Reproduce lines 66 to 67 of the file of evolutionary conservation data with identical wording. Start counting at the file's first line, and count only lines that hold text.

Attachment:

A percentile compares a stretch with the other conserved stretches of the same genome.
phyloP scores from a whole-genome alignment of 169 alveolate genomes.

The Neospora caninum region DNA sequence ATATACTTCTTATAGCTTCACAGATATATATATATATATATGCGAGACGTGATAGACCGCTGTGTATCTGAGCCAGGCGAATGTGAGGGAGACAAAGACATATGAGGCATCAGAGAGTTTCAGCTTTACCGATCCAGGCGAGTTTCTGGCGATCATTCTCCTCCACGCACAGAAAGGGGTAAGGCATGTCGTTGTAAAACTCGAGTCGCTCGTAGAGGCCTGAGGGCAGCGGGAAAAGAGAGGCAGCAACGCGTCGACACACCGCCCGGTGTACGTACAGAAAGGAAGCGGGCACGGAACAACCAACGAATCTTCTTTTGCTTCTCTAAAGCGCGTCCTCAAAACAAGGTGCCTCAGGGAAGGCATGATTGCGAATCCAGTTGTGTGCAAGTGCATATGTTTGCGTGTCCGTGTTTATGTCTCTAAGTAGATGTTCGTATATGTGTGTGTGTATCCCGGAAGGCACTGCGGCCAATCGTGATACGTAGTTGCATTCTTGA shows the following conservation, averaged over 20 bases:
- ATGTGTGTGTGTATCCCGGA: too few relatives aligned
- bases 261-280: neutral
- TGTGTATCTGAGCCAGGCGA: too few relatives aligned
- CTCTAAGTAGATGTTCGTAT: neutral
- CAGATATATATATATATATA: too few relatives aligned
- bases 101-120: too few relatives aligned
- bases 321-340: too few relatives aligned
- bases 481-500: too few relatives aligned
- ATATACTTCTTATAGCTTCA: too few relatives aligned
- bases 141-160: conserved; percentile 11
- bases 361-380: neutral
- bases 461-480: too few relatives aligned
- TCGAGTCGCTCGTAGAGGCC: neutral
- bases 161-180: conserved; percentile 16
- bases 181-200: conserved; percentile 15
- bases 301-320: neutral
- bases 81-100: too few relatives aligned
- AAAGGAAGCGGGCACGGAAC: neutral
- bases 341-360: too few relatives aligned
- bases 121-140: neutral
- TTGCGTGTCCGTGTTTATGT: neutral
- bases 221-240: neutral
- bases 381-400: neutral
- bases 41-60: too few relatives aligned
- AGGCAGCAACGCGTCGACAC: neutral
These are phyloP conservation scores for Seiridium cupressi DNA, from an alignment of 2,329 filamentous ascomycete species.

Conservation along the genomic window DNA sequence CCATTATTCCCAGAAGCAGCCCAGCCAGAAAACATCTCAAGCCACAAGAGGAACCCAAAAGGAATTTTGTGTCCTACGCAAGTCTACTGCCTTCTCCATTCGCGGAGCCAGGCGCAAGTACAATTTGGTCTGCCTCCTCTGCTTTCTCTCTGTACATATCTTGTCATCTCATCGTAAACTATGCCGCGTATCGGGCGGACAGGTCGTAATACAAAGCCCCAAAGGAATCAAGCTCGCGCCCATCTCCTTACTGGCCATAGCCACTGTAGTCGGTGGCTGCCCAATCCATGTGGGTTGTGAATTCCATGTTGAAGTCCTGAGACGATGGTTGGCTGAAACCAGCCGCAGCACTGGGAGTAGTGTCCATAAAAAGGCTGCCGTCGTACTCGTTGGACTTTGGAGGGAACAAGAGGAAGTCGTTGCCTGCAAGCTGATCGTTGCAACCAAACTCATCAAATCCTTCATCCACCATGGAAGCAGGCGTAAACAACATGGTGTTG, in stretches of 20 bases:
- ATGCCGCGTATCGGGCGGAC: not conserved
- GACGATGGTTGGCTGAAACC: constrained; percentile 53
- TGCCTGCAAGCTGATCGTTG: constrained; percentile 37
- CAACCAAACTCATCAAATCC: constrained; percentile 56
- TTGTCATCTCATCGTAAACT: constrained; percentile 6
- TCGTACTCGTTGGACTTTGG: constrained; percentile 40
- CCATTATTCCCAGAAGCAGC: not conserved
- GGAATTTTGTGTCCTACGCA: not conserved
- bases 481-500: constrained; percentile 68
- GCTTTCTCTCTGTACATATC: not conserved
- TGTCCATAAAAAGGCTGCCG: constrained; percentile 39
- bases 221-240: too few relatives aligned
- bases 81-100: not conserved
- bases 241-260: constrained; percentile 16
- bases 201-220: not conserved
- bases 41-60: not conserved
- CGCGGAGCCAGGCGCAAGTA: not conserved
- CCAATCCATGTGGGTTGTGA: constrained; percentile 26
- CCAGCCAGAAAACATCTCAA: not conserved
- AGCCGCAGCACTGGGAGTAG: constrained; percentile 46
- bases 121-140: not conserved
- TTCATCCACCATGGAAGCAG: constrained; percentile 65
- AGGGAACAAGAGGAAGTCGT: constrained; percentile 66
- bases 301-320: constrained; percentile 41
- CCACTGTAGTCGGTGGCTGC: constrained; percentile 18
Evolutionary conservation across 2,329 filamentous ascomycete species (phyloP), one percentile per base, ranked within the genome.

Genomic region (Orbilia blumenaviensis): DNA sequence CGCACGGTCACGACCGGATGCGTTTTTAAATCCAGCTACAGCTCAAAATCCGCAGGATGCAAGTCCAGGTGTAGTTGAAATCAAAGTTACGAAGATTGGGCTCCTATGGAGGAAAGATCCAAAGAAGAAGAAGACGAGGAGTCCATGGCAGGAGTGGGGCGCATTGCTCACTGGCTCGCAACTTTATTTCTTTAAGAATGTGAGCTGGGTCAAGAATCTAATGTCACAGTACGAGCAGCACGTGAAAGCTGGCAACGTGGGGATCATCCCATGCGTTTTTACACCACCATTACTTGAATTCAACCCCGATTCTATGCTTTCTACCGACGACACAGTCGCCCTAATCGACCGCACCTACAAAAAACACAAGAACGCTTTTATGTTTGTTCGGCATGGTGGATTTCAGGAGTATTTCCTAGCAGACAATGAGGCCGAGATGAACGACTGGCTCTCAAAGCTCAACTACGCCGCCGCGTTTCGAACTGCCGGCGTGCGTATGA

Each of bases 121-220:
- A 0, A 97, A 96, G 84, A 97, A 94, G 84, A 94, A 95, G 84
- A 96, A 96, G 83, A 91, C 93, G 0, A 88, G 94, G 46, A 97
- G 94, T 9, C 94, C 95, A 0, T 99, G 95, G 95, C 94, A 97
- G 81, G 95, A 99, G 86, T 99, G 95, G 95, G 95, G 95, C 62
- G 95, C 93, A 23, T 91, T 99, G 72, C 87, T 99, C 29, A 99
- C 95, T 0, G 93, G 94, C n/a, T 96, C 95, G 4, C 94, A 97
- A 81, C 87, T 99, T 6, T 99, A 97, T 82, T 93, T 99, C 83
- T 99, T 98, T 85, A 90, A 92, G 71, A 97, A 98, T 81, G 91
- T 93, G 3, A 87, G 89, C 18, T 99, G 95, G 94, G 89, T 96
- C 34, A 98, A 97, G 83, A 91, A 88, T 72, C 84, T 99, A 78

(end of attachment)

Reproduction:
- T 99, T 98, T 85, A 90, A 92, G 71, A 97, A 98, T 81, G 91
- T 93, G 3, A 87, G 89, C 18, T 99, G 95, G 94, G 89, T 96